This is a copy of a guest blog I wrote for Scottish Land and Estates, following the Lantra Scotland awards.
As it is, the last few weeks since Lantra Scotland’s Land Based and Aquaculture Learner of the Year awards ceremony have gone past in something of a blur. I’ve found myself mainly trying to catch up on paperwork; but also being asked to talk at different shows, attending events, conferences, and all sorts of stuff – it’s been so interesting; and attempting to get back to a routine…with mixed success!
When the Scottish Land and Estates team asked if I would write them a guest blog; about young people in rural areas, the opportunities available, and where I see myself going; I was happy to do so, but I’ll add the caveat that I can only write from my personal experience, and I’m sure other folk will have views and perspectives!
At present, I am studying with the North Highland College, part of the University of the Highlands and Islands family but finish my course in June; this has prompted me to look forward and think about the future.
I know this coming year I will be involved with a few ventures, extending on from Lantra. One of these is the Rural Youth Project. An international project, looking at the challenges facing young people in rural areas, and then taking its findings to policy makers to try and create more opportunities for rural young folk. I’ll be travelling, researching, tweeting and blogging as much as usual, and will be experimenting with vlogging this year too.
On a work basis, I am teetering between continuing to work with my current placement provider or becoming self-employed and working as a contractor. We’re living in an interesting climate – globally, environmentally, politically – and I am still information gathering, with regards to either option. I feel there is a lot of pressure today for people to make snap decisions – sometimes it does no harm to sit back on your haunches and thoroughly weigh up all options and outcomes.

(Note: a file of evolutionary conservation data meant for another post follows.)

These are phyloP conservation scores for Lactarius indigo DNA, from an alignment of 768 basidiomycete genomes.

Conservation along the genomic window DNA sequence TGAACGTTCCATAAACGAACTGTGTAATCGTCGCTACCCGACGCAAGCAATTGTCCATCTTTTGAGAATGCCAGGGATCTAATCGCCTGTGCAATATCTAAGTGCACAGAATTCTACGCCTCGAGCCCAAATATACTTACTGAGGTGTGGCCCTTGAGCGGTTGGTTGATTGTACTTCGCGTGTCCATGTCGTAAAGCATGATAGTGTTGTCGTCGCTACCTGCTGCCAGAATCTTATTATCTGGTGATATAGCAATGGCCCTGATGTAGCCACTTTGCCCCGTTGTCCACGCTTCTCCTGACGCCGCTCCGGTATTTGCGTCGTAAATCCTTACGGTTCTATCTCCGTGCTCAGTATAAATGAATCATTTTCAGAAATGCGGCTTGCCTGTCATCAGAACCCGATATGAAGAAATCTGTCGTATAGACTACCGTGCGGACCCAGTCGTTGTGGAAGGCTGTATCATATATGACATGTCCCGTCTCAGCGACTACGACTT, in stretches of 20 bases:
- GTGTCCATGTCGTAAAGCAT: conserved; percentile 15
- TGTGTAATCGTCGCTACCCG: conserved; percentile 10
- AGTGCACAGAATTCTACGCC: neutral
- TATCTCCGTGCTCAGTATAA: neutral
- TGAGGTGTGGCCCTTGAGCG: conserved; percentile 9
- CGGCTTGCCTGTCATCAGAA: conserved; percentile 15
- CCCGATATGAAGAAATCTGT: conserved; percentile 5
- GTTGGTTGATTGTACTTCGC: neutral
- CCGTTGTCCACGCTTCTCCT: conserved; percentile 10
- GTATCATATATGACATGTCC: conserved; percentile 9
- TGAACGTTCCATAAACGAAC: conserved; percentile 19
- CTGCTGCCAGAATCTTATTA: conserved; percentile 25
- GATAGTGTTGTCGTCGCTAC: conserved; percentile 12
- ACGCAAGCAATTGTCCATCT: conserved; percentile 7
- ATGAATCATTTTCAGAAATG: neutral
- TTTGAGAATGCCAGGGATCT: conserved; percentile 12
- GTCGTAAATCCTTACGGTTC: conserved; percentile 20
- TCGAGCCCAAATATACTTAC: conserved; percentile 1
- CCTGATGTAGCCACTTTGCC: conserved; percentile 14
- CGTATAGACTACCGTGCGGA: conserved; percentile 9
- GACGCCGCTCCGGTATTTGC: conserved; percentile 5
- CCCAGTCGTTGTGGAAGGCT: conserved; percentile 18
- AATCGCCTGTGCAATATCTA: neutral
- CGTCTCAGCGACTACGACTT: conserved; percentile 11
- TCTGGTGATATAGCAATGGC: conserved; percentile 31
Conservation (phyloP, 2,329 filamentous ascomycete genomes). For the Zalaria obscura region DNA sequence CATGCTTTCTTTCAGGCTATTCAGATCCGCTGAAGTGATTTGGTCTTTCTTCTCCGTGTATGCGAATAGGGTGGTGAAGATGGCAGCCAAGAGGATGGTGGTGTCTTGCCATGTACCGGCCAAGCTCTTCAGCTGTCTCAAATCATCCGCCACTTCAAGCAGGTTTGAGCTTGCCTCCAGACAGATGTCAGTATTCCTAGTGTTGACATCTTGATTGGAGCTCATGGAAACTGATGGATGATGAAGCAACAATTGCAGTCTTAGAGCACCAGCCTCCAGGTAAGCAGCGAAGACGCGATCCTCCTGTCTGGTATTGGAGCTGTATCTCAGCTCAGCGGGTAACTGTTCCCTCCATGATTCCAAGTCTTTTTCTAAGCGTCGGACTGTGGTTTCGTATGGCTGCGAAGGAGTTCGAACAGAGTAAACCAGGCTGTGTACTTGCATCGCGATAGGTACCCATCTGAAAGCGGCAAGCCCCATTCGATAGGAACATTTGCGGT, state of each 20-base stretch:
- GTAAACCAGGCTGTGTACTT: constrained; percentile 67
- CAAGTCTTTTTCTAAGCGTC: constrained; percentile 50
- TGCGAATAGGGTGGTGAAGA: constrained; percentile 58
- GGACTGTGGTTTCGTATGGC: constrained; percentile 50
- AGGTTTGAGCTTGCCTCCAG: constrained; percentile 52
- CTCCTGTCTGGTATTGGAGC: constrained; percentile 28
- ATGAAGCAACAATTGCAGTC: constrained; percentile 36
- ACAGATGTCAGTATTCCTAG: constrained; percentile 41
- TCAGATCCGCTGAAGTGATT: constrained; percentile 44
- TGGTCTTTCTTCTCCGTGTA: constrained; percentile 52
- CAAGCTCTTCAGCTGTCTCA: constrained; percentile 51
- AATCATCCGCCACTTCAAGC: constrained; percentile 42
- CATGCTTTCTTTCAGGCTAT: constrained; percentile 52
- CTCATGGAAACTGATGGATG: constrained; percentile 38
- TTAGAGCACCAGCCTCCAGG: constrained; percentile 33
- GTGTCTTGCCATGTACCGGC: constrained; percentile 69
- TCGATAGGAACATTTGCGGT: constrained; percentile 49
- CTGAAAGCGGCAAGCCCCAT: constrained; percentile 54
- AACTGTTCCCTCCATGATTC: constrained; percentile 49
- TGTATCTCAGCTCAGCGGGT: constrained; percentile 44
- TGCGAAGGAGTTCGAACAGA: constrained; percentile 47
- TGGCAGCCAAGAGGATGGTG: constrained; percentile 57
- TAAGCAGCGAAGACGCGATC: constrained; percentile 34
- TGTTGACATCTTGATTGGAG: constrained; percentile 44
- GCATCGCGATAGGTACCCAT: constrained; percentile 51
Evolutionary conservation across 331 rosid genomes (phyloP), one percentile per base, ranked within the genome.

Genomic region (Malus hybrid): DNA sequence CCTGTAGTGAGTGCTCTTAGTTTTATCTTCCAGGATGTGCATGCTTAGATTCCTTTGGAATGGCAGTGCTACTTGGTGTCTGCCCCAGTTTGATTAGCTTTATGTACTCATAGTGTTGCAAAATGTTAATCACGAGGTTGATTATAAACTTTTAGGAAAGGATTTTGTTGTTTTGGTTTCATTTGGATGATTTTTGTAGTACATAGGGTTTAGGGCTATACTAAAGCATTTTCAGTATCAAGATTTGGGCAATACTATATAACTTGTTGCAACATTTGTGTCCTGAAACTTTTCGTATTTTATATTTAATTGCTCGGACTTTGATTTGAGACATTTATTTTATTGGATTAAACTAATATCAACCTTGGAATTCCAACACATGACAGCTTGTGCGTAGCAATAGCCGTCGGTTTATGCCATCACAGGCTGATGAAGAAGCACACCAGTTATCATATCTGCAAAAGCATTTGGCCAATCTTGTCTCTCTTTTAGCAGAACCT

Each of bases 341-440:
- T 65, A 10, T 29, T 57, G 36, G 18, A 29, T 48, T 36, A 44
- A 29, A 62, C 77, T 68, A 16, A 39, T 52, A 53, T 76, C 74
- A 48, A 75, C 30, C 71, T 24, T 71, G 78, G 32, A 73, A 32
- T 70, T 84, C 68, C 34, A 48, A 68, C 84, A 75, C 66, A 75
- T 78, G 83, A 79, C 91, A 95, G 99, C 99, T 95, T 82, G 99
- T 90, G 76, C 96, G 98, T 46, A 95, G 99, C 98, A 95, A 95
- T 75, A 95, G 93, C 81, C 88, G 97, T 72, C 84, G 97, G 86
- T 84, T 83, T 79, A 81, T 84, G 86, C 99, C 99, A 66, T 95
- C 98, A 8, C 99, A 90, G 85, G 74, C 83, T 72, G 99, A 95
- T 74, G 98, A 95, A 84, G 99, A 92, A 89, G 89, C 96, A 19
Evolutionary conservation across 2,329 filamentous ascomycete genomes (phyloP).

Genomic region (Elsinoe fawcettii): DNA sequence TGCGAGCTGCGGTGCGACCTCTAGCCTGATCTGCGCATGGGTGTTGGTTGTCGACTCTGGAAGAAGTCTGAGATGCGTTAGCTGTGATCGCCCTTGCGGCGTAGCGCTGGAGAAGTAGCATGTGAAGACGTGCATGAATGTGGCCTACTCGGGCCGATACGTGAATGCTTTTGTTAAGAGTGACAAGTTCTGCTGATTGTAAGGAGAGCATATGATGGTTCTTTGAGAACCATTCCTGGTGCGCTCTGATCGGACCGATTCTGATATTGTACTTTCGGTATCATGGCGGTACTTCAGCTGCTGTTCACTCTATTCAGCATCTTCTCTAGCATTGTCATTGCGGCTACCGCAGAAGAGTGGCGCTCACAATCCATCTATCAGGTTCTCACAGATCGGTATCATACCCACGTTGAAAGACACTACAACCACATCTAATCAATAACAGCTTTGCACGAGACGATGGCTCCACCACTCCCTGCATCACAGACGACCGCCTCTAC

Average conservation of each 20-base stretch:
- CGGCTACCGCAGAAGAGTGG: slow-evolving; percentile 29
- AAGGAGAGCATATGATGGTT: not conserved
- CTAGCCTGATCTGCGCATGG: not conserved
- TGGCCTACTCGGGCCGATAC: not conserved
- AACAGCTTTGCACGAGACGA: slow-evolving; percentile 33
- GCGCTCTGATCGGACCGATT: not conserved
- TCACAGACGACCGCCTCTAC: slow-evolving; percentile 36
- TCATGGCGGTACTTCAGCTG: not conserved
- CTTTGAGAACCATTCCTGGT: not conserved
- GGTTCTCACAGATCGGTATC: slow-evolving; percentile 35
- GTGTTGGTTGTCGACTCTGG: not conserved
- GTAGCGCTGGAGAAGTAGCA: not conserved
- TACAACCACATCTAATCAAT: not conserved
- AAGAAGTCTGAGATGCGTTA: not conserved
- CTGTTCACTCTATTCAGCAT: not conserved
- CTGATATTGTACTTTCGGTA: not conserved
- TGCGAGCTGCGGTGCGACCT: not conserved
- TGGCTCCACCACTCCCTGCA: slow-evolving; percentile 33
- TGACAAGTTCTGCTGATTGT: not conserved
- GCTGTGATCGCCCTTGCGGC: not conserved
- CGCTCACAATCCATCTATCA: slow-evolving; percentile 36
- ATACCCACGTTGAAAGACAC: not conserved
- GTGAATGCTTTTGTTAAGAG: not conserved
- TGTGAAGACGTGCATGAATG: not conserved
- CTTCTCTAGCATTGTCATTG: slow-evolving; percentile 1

Originally something I didn’t enjoy too much, I am now keen to continue my education going forward; focusing on integrated land management, the opportunity cost of sustainable development and utilising natural capital. I’ve looked at some of the courses SRUC have on offer (sorry, UHI!), and am in the process of applying.
I was asked by SLE to discuss what opportunities I see for younger folk in rural Scotland. Now the fact that projects such as RYP are up and running, would suggest there aren’t huge opportunities for rural youth. Again, writing from my own perspective, to get where I am today, I have had to have a dogged perseverance and a degree of luck. I’ve also taken quite an unconventional route into academia and work.
I was studying a BSc in Environmental Science but felt it didn’t meet my needs or aspirations. As such, I began to work part-time, and undertook voluntary work for just shy of three years to gain experience in the sector I was interested in. Whilst volunteering I applied for a number jobs in the Highlands, usually getting to interview, but being presented with the old catch-22 of “lack of experience” – most young people, especially in conservation, will be familiar with this one!
While volunteering, I became more and more interested in sourcing food sustainably, and in integrated land use. This piqued my interest in wildlife management and hunting, especially in a woodland context and following a more Scandinavian model. I had the opportunity to spend a season away from the Highlands, working on a low-ground estate in Perthshire. While I was there, it became clear that if I wanted to achieve my ambitions, I would have to retrain. As such, I signed up to the National Certificate course in Gamekeeping, run by North Highland College, a land-based course, rather than classroom-based.
The NC year proved very interesting, and I followed this with a HNC in Game and Wildlife Management, which I will conclude this June. On a positive note, everyone on either course is moving into work in rural employment, and in conversation with colleagues in forestry and agriculture most of their students are following a similar route. This underlines that building skills on the ground is, in my opinion, one of the best ways forward for young people in rural areas. There are more education options all the time; distance learning, apprenticeships; but luck and “who you know” definitely plays as big a part in finding work in rural and remote areas, as anything else.
Winning the overall Land-based and Aquaculture Learner of the Year award is still taking some time to get used to. It was a big surprise at the time, but I’m pleased my passion for my work and where I see the future of land management got across to the judges. I hope the award will boost my platform in coming years, and I can continue to promote some of the changes I would like to see; more resilient approaches to a changing landscape and climate, changing demographics, and a more integrated approach to land use.